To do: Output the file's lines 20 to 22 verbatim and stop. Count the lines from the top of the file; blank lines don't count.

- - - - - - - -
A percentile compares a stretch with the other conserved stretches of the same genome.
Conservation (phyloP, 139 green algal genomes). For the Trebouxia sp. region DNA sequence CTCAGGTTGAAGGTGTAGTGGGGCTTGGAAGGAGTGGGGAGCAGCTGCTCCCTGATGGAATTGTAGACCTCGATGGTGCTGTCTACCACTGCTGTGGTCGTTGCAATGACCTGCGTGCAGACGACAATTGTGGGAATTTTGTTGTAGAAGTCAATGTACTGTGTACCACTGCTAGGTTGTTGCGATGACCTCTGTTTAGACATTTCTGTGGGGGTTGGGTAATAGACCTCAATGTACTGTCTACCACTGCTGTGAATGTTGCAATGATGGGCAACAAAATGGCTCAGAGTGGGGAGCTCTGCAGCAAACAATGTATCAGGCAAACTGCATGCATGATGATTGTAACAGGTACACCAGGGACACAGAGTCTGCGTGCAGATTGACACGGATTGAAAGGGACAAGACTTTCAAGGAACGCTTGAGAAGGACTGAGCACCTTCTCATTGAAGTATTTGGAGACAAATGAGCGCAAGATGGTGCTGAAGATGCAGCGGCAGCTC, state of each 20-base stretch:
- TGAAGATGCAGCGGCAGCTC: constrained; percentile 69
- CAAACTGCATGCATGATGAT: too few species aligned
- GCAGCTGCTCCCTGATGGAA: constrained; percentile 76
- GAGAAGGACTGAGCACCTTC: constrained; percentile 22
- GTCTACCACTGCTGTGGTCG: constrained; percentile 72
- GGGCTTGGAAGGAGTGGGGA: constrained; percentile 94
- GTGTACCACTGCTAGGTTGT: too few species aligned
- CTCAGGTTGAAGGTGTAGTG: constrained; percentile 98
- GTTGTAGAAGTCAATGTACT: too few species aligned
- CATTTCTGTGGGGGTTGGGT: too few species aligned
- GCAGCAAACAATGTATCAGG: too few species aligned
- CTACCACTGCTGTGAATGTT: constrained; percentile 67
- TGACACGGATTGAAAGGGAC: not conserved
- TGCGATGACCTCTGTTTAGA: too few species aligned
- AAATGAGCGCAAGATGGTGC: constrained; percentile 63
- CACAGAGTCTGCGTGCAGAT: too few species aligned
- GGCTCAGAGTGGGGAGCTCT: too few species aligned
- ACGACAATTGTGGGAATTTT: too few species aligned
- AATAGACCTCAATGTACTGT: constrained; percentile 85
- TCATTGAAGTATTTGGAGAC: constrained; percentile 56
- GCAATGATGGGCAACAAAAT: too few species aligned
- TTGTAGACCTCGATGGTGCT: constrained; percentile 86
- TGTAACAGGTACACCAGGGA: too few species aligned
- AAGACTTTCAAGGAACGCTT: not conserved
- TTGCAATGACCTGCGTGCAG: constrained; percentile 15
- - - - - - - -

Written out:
- ACGACAATTGTGGGAATTTT: too few species aligned
- AATAGACCTCAATGTACTGT: constrained; percentile 85
- TCATTGAAGTATTTGGAGAC: constrained; percentile 56